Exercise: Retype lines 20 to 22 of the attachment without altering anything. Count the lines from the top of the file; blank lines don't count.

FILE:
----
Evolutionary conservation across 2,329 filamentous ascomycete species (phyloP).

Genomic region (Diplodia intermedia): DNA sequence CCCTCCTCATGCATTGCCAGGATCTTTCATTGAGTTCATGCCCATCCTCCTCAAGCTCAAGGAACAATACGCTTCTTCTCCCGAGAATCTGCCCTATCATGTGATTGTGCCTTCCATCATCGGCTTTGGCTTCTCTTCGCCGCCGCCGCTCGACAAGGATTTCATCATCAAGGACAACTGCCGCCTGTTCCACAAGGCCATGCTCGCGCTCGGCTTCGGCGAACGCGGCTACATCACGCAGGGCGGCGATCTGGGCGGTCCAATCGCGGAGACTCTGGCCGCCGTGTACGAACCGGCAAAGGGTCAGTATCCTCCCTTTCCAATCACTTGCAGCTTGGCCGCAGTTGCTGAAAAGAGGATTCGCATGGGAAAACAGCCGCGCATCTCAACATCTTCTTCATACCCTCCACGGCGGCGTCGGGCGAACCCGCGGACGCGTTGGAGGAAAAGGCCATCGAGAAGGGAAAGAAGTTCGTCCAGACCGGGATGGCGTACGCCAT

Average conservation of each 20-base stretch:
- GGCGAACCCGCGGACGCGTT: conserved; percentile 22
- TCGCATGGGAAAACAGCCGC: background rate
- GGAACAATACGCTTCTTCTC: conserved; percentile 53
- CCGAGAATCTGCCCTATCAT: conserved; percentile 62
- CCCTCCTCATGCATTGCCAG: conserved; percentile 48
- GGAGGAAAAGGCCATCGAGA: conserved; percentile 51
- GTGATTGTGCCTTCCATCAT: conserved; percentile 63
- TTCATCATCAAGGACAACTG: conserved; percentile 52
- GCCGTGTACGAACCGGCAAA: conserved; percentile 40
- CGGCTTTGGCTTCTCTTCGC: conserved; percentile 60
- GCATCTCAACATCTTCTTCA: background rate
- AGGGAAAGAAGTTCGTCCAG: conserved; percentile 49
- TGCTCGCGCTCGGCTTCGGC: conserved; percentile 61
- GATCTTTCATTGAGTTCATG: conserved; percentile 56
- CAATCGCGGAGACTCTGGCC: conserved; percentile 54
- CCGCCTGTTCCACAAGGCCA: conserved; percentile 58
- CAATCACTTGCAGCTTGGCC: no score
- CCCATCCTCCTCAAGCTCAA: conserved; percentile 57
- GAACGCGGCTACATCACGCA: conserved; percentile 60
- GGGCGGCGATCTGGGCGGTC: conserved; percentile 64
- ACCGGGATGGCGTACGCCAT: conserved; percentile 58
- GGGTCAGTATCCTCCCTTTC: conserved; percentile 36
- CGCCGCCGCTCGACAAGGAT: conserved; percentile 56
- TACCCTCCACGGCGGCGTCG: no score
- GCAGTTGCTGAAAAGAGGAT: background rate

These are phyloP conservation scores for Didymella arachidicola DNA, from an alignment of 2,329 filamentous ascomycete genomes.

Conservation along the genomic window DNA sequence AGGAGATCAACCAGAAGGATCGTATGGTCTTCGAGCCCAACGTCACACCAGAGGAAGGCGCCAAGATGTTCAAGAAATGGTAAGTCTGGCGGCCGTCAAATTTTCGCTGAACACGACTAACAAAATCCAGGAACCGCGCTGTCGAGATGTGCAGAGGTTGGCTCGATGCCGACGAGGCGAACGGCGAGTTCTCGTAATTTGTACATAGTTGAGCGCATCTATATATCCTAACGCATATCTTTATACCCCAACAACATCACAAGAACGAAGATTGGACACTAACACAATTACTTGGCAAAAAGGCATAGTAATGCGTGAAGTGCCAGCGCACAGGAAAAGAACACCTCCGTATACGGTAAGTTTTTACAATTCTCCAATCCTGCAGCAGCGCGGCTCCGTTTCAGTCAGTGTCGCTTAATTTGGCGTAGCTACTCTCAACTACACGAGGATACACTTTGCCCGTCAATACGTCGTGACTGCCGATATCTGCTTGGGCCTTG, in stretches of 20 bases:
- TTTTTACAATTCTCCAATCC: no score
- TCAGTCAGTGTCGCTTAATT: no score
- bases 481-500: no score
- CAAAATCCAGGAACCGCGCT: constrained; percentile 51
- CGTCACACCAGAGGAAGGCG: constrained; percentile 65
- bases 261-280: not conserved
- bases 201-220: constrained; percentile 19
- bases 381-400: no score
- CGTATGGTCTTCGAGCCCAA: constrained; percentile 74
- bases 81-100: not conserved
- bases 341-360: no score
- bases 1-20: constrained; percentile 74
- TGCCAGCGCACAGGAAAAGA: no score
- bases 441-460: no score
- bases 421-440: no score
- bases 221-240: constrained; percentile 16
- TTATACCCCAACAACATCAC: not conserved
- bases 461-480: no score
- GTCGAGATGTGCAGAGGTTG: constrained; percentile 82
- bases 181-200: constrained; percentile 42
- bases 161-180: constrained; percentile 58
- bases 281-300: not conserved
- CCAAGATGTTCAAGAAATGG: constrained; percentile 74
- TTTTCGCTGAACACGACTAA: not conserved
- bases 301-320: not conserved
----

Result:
- CAATCACTTGCAGCTTGGCC: no score
- CCCATCCTCCTCAAGCTCAA: conserved; percentile 57
- GAACGCGGCTACATCACGCA: conserved; percentile 60